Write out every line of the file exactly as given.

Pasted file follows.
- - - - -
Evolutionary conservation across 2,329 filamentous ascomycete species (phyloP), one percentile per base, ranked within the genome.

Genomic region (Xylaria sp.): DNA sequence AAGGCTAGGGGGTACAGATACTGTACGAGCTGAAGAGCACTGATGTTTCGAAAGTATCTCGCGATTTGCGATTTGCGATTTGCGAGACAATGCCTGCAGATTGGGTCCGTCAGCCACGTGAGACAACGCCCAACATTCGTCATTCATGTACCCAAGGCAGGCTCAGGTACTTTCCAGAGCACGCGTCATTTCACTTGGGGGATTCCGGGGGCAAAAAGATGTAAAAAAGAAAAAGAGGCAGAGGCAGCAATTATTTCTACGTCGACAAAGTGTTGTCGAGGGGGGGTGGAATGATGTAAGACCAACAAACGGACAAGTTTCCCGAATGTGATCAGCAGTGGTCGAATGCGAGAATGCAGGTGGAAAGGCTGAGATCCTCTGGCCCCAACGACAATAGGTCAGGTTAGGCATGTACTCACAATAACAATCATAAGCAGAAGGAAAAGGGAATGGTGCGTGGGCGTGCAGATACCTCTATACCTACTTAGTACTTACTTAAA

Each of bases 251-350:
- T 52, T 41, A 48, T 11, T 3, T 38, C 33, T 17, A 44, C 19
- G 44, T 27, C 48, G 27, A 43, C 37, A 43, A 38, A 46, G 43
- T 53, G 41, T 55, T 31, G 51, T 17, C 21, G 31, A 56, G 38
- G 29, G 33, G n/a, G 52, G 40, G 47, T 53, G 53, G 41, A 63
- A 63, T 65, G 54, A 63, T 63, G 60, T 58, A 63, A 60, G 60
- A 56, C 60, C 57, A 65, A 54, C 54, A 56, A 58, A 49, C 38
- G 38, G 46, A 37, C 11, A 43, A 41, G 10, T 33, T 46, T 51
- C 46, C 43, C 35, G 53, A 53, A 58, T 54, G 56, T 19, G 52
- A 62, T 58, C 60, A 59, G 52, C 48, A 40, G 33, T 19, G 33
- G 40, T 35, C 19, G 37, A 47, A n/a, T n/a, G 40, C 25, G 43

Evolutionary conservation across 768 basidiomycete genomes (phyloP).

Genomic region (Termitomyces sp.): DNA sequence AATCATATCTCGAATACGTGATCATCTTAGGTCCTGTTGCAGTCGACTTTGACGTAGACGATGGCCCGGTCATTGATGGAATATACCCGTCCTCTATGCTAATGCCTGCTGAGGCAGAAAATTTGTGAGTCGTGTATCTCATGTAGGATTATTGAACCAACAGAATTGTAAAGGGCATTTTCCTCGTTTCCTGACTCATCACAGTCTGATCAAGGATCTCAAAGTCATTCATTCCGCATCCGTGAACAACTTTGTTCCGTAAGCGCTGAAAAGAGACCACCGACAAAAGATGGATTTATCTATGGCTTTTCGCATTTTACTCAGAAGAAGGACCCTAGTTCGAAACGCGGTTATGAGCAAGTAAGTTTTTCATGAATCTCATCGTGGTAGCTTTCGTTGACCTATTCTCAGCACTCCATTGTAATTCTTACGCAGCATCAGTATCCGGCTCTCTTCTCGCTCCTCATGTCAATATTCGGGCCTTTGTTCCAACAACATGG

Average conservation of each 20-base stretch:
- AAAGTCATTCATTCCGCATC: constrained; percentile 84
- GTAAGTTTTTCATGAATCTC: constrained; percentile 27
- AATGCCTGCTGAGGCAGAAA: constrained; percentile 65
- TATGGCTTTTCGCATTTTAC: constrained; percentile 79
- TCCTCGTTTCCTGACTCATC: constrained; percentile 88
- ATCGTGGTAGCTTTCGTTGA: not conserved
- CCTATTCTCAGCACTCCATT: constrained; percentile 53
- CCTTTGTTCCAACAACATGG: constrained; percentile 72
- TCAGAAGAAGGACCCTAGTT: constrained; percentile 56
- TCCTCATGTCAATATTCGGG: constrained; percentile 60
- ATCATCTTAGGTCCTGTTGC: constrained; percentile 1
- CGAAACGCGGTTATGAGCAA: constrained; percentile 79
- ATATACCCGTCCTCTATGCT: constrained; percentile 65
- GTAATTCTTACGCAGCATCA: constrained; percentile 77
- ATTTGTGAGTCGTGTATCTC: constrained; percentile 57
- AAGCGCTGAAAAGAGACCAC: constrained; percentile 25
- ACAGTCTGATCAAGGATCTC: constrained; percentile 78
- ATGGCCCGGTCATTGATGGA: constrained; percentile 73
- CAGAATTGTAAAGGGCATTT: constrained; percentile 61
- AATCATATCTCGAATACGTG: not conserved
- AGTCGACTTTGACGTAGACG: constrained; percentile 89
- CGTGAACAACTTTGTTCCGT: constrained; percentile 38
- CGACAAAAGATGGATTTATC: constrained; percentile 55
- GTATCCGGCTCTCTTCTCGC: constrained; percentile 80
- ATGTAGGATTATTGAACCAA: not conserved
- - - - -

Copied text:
Evolutionary conservation across 2,329 filamentous ascomycete species (phyloP), one percentile per base, ranked within the genome.

Genomic region (Xylaria sp.): DNA sequence AAGGCTAGGGGGTACAGATACTGTACGAGCTGAAGAGCACTGATGTTTCGAAAGTATCTCGCGATTTGCGATTTGCGATTTGCGAGACAATGCCTGCAGATTGGGTCCGTCAGCCACGTGAGACAACGCCCAACATTCGTCATTCATGTACCCAAGGCAGGCTCAGGTACTTTCCAGAGCACGCGTCATTTCACTTGGGGGATTCCGGGGGCAAAAAGATGTAAAAAAGAAAAAGAGGCAGAGGCAGCAATTATTTCTACGTCGACAAAGTGTTGTCGAGGGGGGGTGGAATGATGTAAGACCAACAAACGGACAAGTTTCCCGAATGTGATCAGCAGTGGTCGAATGCGAGAATGCAGGTGGAAAGGCTGAGATCCTCTGGCCCCAACGACAATAGGTCAGGTTAGGCATGTACTCACAATAACAATCATAAGCAGAAGGAAAAGGGAATGGTGCGTGGGCGTGCAGATACCTCTATACCTACTTAGTACTTACTTAAA

Each of bases 251-350:
- T 52, T 41, A 48, T 11, T 3, T 38, C 33, T 17, A 44, C 19
- G 44, T 27, C 48, G 27, A 43, C 37, A 43, A 38, A 46, G 43
- T 53, G 41, T 55, T 31, G 51, T 17, C 21, G 31, A 56, G 38
- G 29, G 33, G n/a, G 52, G 40, G 47, T 53, G 53, G 41, A 63
- A 63, T 65, G 54, A 63, T 63, G 60, T 58, A 63, A 60, G 60
- A 56, C 60, C 57, A 65, A 54, C 54, A 56, A 58, A 49, C 38
- G 38, G 46, A 37, C 11, A 43, A 41, G 10, T 33, T 46, T 51
- C 46, C 43, C 35, G 53, A 53, A 58, T 54, G 56, T 19, G 52
- A 62, T 58, C 60, A 59, G 52, C 48, A 40, G 33, T 19, G 33
- G 40, T 35, C 19, G 37, A 47, A n/a, T n/a, G 40, C 25, G 43

Evolutionary conservation across 768 basidiomycete genomes (phyloP).

Genomic region (Termitomyces sp.): DNA sequence AATCATATCTCGAATACGTGATCATCTTAGGTCCTGTTGCAGTCGACTTTGACGTAGACGATGGCCCGGTCATTGATGGAATATACCCGTCCTCTATGCTAATGCCTGCTGAGGCAGAAAATTTGTGAGTCGTGTATCTCATGTAGGATTATTGAACCAACAGAATTGTAAAGGGCATTTTCCTCGTTTCCTGACTCATCACAGTCTGATCAAGGATCTCAAAGTCATTCATTCCGCATCCGTGAACAACTTTGTTCCGTAAGCGCTGAAAAGAGACCACCGACAAAAGATGGATTTATCTATGGCTTTTCGCATTTTACTCAGAAGAAGGACCCTAGTTCGAAACGCGGTTATGAGCAAGTAAGTTTTTCATGAATCTCATCGTGGTAGCTTTCGTTGACCTATTCTCAGCACTCCATTGTAATTCTTACGCAGCATCAGTATCCGGCTCTCTTCTCGCTCCTCATGTCAATATTCGGGCCTTTGTTCCAACAACATGG

Average conservation of each 20-base stretch:
- AAAGTCATTCATTCCGCATC: constrained; percentile 84
- GTAAGTTTTTCATGAATCTC: constrained; percentile 27
- AATGCCTGCTGAGGCAGAAA: constrained; percentile 65
- TATGGCTTTTCGCATTTTAC: constrained; percentile 79
- TCCTCGTTTCCTGACTCATC: constrained; percentile 88
- ATCGTGGTAGCTTTCGTTGA: not conserved
- CCTATTCTCAGCACTCCATT: constrained; percentile 53
- CCTTTGTTCCAACAACATGG: constrained; percentile 72
- TCAGAAGAAGGACCCTAGTT: constrained; percentile 56
- TCCTCATGTCAATATTCGGG: constrained; percentile 60
- ATCATCTTAGGTCCTGTTGC: constrained; percentile 1
- CGAAACGCGGTTATGAGCAA: constrained; percentile 79
- ATATACCCGTCCTCTATGCT: constrained; percentile 65
- GTAATTCTTACGCAGCATCA: constrained; percentile 77
- ATTTGTGAGTCGTGTATCTC: constrained; percentile 57
- AAGCGCTGAAAAGAGACCAC: constrained; percentile 25
- ACAGTCTGATCAAGGATCTC: constrained; percentile 78
- ATGGCCCGGTCATTGATGGA: constrained; percentile 73
- CAGAATTGTAAAGGGCATTT: constrained; percentile 61
- AATCATATCTCGAATACGTG: not conserved
- AGTCGACTTTGACGTAGACG: constrained; percentile 89
- CGTGAACAACTTTGTTCCGT: constrained; percentile 38
- CGACAAAAGATGGATTTATC: constrained; percentile 55
- GTATCCGGCTCTCTTCTCGC: constrained; percentile 80
- ATGTAGGATTATTGAACCAA: not conserved